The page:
Instagram (n=100)38(38%)17(17%)6(6%)51(51%)0(0%)3(3%)3(3%)13(13%)19(19%)8(8%)0(0%)
Pinterest (n=100)57(57%)0(0%)16(16%)31(31%)7(7%)6(6%)14(14%)1(1%)0(0%)0(0%)5(5%)
Instagram (n=100)30(30%)23(23%)7(7%)62(62%)0(0%)3(3%)4(4%)9(9%)17(17%)2(2%)0(0%)
Pinterest (n=100)65(65%)4(4%)11(11%)56(56%)3(3%)7(7%)7(7%)3(3%)1(1%)0(0%)3(3%)
Instagram (n=100)35(35%)18(18%)1(1%)54(54%)2(2%)0(0%)5(5%)22(22%)21(21%)5(5%)2(2%)
Pinterest (n=100)66(66%)2(2%)13(13%)39(39%)6(6%)1(1%)1(1%)5(5%)3(3%)0(0%)0(0%)
Instagram (n=100)35(35%)27(27%)1(1%)58(58%)3(3%)1(1%)4(4%)13(13%)14(14%)2(2%)2(2%)
Pinterest (n=100)84(84%)4(4%)7(7%)46(46%)0(0%)1(1%)1(1%)1(1%)1(1%)0(0%)0(0%)
Instagram (n=100)57(57%)20(20%)2(2%)60(60%)0(0%)1(1%)5(5%)12(12%)8(8%)4(4%)2(2%)
Pinterest (n=100)77(77%)4(4%)1(1%)48(48%)0(0%)0(0%)0(0%)4(4%)2(2%)0(0%)0(0 %)
Instagram (N=900)339(38%)158(18%)46(5%)541(60%)14(2%)12(1%)33(4%)109(12%)129(14%)35(4%)6(0%)
Pinterest (N=900)576(64%)17(2%)92(10%)415(46%)42(5%)36(4%)54(6%)39(4%)12(1%)1(0%)18(2%)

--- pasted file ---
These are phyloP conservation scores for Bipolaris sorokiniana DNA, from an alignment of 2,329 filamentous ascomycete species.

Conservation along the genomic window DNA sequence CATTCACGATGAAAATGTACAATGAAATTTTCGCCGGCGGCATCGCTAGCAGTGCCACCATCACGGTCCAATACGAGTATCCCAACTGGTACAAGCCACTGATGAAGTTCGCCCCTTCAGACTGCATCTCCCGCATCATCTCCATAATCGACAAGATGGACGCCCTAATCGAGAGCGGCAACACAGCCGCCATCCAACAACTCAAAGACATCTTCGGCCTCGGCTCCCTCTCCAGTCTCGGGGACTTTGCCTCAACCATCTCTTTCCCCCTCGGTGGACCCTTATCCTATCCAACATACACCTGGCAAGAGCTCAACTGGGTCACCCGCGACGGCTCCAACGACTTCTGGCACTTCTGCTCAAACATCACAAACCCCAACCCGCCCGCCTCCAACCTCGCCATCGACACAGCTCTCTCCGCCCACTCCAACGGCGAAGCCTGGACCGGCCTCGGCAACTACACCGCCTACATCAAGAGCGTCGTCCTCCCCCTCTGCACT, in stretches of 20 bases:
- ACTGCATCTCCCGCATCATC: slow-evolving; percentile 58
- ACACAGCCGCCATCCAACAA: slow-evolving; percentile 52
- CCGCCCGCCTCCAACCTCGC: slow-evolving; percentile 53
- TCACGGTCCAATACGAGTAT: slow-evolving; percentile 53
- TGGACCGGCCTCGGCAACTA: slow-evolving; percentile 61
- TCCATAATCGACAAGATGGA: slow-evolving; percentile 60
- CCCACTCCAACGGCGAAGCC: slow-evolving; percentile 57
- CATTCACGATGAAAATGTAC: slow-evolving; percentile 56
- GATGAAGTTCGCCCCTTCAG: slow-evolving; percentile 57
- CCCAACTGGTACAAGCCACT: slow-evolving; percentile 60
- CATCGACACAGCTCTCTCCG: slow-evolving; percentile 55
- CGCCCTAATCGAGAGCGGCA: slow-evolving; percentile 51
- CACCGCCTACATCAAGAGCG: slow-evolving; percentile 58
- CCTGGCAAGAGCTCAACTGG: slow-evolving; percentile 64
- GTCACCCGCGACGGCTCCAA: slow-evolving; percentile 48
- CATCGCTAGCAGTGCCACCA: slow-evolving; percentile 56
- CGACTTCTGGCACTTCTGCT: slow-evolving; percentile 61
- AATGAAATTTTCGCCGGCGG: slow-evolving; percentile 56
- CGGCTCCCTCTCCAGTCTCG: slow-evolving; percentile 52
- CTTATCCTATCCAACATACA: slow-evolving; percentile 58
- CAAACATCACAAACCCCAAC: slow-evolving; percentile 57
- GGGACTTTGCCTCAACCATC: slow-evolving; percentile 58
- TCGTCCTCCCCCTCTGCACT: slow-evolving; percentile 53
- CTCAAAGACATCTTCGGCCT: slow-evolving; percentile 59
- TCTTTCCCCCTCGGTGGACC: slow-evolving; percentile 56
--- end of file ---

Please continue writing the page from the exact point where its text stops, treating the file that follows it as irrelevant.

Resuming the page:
Total (N=1800)915(51%)175(10%)138(8%)956(53%)56(4%)48(3%)87(5%)148(13%)141(8%)45(2%)24(1%)


The results highlight the popularity of e-cig content on these two social media platforms, revealing emphasis on marketing and customization. On Instagram and Pinterest, many images (60% and 46%, respectively) were posted with marketing intentions, indicating broad target audiences and desire to increase sales.

On Pinterest, nearly two-thirds of users (64%) uploaded photos of customized e-cigs or customizing products. Customization was also popular on Instagram with over one-third of pictures (38%) focusing on this topic. Given that these social media platforms embrace creativity and art, perhaps it is not surprising that customization was featured.